Over lockdown, however, when so many of us were forced to sit back and take stock of our lives, Sutton started thinking about how he could make something a lot simpler: super-short clips that would strip back the big equipment and be instead shot on phones and GoPros. After sharing his ideas with AnOther’s fashion director (womenswear) Katie Shillingford, these lockdown musings became the beginnings of the clips that we are launching our TikTok with this week.

From models rollerblading in Bottega Veneta to a skateboarding pair of sunglasses, the TikTok videos Sutton has created feel very grounded in the rest of his oeuvre. The energy is there, the vitality and movement. Also present is that sense of the surreal that our current meme culture thrives on. A static model in Givenchy floats above a conveyor belt crosswalk. An army of Matrix-esque Balenciaga-clad clones traverse a staircase.

The clips are playful and whimsical, a feeling that very much reflects the creation process which Sutton remembers as “tremendously fun”. “It felt very strange not to be shooting on a proper camera but you can throw a phone around and float it off on helium balloons and stick it to radio control cars which is really fun,” he says. Taking a desire to come up with ingenious, inventive ways to move the camera as a jumping off point, the aim was to create arresting moments that grabbed attention. “One of the hard things to create on a platform like TikTok is intrigue because it’s very much about immediacy,” he says. “So one of the main aesthetic choices was to try to make a character that was slightly evocative in a very short space of time.”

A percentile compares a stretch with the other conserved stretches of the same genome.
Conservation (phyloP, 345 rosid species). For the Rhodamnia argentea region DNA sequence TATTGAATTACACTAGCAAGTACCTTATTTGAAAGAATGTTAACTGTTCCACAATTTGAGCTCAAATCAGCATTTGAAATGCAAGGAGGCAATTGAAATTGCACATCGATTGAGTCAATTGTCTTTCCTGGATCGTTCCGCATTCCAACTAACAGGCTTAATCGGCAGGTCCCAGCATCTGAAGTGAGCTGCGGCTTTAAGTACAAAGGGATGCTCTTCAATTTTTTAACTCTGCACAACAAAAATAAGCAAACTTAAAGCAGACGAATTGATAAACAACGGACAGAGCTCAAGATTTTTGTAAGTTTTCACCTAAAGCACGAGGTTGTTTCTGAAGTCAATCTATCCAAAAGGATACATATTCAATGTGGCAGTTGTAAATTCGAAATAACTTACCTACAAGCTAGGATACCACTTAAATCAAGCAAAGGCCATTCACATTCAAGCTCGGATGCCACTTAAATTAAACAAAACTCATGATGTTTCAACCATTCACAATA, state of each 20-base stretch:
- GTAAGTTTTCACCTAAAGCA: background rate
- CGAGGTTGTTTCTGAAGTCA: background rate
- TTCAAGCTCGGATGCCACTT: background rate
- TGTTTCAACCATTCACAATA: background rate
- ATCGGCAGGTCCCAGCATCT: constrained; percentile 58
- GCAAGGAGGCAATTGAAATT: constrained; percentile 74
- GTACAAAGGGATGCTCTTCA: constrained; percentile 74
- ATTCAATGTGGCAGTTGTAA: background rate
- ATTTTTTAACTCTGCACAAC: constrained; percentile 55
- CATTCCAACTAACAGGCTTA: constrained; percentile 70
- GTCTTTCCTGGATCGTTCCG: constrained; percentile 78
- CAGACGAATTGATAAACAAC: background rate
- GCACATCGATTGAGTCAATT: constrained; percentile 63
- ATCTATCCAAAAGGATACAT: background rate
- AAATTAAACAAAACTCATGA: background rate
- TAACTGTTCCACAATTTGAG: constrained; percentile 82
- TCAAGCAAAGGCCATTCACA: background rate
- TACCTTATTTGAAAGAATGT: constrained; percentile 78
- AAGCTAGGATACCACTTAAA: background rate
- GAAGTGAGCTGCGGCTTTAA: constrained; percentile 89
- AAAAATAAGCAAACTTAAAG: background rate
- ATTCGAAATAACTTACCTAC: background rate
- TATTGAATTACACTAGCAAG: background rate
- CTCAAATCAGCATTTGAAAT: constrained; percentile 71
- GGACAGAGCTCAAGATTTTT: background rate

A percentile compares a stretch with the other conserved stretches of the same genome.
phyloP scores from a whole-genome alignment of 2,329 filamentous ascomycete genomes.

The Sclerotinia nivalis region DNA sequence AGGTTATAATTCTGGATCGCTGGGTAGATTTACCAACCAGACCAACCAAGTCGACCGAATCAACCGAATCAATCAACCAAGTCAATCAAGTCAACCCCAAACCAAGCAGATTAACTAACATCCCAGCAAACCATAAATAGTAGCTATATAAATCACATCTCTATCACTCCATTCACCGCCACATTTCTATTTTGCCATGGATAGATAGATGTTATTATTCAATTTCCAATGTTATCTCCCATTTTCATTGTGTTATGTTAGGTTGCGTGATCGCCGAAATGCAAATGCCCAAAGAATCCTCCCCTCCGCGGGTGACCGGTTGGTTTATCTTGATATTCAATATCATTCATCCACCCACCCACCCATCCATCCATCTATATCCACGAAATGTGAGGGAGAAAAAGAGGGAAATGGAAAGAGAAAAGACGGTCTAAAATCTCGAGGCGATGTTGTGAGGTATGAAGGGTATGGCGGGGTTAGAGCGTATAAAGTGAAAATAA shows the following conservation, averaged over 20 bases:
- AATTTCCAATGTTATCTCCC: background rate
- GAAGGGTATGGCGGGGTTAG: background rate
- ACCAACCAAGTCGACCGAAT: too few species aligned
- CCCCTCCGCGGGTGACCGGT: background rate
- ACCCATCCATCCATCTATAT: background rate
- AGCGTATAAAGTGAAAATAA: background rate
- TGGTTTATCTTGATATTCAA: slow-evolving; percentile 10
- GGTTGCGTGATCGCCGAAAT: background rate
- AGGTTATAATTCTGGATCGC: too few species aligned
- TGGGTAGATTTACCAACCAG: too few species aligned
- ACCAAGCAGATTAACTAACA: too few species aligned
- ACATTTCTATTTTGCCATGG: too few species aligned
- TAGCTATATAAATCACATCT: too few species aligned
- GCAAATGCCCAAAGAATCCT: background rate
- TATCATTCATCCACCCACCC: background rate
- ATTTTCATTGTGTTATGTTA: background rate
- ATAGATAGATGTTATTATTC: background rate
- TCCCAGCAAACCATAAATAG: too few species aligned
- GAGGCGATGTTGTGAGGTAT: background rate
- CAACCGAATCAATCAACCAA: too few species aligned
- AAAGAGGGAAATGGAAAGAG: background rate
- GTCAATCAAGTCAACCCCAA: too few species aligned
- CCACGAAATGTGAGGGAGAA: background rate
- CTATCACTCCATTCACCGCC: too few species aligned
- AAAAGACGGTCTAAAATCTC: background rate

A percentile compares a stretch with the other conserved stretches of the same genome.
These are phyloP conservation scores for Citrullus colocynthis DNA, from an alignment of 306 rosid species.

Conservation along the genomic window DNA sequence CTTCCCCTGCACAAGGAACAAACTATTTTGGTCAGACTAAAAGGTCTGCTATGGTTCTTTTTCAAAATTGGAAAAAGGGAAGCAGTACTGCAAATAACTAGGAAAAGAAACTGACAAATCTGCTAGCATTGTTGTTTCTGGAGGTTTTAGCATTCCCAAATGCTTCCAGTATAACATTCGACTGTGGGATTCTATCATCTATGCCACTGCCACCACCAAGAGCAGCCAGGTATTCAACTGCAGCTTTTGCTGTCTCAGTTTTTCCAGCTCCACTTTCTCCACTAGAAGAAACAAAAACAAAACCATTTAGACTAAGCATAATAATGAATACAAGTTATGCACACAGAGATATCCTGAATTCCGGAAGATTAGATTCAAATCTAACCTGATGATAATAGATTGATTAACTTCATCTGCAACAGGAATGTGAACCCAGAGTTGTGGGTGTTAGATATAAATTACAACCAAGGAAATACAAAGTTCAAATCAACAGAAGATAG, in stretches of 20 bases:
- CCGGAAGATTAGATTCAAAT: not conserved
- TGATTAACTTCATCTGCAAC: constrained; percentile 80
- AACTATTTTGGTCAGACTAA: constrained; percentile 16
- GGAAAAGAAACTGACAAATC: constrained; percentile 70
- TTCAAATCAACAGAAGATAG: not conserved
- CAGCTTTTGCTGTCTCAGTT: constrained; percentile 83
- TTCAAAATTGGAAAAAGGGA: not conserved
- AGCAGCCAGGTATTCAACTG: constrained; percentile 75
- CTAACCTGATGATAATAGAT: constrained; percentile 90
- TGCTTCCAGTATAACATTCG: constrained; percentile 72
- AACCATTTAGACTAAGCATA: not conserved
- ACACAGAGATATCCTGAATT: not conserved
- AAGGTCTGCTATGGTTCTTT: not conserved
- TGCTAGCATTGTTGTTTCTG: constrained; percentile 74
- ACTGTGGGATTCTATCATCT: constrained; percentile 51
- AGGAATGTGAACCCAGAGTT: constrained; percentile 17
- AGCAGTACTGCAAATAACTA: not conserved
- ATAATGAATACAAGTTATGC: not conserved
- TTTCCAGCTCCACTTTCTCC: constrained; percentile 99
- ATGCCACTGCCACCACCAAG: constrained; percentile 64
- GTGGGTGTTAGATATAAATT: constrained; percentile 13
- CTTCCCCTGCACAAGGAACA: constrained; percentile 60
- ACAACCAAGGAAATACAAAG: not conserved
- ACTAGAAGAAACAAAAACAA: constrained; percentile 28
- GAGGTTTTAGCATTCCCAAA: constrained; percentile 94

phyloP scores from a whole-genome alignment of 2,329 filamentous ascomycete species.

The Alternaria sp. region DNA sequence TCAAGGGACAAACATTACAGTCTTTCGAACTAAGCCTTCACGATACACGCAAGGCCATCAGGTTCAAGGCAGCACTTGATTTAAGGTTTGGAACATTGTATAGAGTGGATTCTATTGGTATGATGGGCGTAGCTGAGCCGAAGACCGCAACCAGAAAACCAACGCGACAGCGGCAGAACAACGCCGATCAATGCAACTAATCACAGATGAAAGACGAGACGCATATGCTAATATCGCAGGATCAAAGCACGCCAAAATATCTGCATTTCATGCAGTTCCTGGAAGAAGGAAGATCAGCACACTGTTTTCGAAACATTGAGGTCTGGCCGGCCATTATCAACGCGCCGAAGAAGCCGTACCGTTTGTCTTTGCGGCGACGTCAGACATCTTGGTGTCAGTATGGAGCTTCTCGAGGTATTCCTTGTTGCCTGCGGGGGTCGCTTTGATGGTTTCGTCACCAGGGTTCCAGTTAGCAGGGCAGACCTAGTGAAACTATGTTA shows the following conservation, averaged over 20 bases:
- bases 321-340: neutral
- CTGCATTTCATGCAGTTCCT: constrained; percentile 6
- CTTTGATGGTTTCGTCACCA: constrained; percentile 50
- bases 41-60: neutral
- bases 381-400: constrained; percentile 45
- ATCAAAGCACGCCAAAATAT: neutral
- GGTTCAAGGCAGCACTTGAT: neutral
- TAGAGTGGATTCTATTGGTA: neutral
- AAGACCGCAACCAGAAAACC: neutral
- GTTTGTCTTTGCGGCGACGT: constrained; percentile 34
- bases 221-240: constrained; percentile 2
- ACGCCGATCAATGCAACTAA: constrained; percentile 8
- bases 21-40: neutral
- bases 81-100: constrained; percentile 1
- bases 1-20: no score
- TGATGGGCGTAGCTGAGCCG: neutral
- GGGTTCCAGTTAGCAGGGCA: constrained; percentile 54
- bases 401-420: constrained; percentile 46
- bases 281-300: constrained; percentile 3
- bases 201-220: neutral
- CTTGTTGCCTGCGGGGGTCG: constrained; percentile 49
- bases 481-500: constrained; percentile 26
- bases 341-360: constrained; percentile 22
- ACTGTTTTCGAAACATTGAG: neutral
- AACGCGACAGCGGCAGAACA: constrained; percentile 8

#AnOtherMagazine has arrived on TikTok! Jacob Sutton and Katie Shillingford capture the Pre-Fall 2021 collections to mark the occasion. Here’s @dior

♬ original sound - anothermag

Creating intriguing characters is something Sutton has experience in – it, after all, the very foundation that his career has been built on. “In my work, I usually start with the question ’is it worth making this?’” he says. “There is endless content everywhere you look these days, so for me it’s really important that what I make has some kind of value, even if it’s just for me.” For Sutton, this value is usually centred around the chance to portray a concept or a character which he believes to be inventive or interesting. “I think you can create an interesting character in seconds which makes the short clips for the TikTok project such a nice challenge.”